In 2015 the SERPs had around 2 ads at the top and a bunch on the side, with the bottom half of the top of the first page being organic listings. Flash forward to 2018 on the right above, and the organic listings have gone entirely! Ads take up almost all of the top of the first page, organic listings have been pushed far down enough that you actually have to scroll to see them, and (for this particular type of search about "cheap flights") Google's own product, Google Flights, has a slightly increased size.

With this in mind, it's no wonder that average CTRs for Adwords ads have almost doubled since 2015.

Our colleagues over at Wordstream had some further data to share, this time breaking out the Paid Search CTRs by industry:

According to the above data, the strongest CTRs were enjoyed by the Dating & Personals and Travel & Hospitality industries, scoring 6.05% and 4.68& CTRs respectively. Meanwhile the bottom tier industries, by CTR, were Technology with 2.09% and B2B and Consumer Services, both of which were tied at 2.41%.

What's a Good CTR for Display Advertising?

Display (AKA banner) advertising is an entirely different kettle of fish to Paid Search. Whereas in Paid Search, ads are shown only to users searching specifically for the relevant keywords that were targeted, with Display advertising banner ads can be splashed across third party websites whether or not the user was in a frame of mind to be looking for that product. As you'd expect, the difference in mindset and placement results in very different CTR results.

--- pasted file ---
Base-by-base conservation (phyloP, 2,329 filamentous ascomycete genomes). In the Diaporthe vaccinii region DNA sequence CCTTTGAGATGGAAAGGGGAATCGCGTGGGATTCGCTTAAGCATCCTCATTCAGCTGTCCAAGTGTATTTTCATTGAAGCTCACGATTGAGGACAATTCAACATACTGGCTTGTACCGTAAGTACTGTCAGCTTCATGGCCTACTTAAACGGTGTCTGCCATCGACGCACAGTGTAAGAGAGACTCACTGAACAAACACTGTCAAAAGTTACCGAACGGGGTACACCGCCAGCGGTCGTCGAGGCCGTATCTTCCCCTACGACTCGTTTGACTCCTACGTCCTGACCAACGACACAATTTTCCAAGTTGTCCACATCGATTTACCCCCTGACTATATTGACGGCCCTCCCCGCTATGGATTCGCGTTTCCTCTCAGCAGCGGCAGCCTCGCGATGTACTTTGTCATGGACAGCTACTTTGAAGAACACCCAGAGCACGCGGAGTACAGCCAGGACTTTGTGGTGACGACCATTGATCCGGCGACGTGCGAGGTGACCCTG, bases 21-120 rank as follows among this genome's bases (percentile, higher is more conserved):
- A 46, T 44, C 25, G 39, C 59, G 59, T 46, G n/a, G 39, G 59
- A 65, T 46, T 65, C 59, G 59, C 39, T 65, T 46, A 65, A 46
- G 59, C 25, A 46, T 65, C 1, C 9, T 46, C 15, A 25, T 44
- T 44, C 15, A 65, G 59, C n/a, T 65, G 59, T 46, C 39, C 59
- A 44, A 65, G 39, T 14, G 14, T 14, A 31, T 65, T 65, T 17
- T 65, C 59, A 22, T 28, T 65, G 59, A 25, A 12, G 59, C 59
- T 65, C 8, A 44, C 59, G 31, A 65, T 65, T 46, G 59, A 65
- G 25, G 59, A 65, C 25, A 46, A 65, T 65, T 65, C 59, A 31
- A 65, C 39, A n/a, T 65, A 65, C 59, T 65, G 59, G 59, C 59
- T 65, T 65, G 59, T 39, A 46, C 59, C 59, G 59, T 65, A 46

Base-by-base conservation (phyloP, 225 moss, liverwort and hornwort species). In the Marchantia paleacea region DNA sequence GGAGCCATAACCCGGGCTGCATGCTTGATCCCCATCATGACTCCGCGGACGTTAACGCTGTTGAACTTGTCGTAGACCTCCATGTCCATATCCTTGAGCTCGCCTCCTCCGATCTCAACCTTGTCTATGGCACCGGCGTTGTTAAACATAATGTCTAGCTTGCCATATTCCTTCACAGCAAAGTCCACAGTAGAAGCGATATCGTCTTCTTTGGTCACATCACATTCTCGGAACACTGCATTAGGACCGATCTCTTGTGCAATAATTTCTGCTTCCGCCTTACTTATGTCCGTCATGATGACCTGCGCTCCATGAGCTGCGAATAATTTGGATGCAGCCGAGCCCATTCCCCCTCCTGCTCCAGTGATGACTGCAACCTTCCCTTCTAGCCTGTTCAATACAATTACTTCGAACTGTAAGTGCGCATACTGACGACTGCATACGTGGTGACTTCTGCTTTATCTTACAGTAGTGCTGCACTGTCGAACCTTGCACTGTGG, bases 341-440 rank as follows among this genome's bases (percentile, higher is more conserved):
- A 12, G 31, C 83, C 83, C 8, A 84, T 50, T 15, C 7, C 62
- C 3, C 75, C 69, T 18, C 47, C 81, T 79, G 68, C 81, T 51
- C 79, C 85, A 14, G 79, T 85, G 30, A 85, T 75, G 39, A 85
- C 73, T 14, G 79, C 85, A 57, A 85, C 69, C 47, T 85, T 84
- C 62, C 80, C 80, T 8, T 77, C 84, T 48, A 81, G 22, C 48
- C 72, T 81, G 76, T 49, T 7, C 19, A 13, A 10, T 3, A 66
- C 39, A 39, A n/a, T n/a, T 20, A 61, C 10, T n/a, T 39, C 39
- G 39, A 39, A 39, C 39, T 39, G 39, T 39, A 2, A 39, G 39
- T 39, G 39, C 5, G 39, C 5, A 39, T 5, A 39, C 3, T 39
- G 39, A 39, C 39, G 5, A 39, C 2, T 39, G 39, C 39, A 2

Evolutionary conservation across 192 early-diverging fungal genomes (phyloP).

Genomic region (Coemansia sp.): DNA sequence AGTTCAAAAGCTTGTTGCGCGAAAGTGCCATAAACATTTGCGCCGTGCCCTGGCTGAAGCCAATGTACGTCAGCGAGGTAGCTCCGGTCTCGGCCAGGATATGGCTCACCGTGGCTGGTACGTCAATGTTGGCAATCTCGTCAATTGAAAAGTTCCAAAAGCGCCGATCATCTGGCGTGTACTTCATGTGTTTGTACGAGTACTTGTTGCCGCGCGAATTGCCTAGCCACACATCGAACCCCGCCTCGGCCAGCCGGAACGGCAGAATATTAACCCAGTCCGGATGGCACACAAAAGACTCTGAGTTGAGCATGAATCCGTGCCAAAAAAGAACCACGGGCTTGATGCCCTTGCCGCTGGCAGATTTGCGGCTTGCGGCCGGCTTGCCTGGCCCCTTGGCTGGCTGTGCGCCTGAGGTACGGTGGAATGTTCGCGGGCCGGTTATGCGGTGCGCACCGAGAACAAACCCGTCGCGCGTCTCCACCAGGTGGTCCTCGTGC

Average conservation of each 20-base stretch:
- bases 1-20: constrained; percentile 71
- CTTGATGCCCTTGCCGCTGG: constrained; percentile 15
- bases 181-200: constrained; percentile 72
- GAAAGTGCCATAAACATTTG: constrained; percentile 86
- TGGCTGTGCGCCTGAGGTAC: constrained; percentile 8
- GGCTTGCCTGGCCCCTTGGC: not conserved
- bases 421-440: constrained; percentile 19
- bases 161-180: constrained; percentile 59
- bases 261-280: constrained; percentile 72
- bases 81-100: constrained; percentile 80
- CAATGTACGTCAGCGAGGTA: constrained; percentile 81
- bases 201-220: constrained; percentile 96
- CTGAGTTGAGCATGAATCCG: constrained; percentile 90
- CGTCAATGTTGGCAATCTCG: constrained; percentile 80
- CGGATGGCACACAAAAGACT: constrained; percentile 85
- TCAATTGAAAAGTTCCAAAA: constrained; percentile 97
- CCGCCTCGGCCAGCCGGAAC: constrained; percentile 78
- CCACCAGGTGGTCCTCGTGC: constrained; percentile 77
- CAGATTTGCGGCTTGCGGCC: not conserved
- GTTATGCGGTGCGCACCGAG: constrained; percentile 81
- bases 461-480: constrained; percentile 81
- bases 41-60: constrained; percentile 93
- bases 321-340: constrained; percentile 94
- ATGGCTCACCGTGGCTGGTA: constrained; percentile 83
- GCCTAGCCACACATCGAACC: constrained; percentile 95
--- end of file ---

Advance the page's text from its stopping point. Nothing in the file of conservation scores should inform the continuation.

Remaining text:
Here's what a typical display ad looks like in 2018:

display ads examples.png

Google has released monthly display advertising CTR benchmarks up until April 2017 over at their Rich Media Gallery site. It's a pretty useful resource gathering data from across Google's huge Display Network, one of the largest if not the largest display network available. It's unfortunate that they stopped publishing data on display CTRs here since April 2017, but based on the data we do have in there here are the display CTR benchmarks for April 2016 to April 2017:

display ctr benchmarks over time.png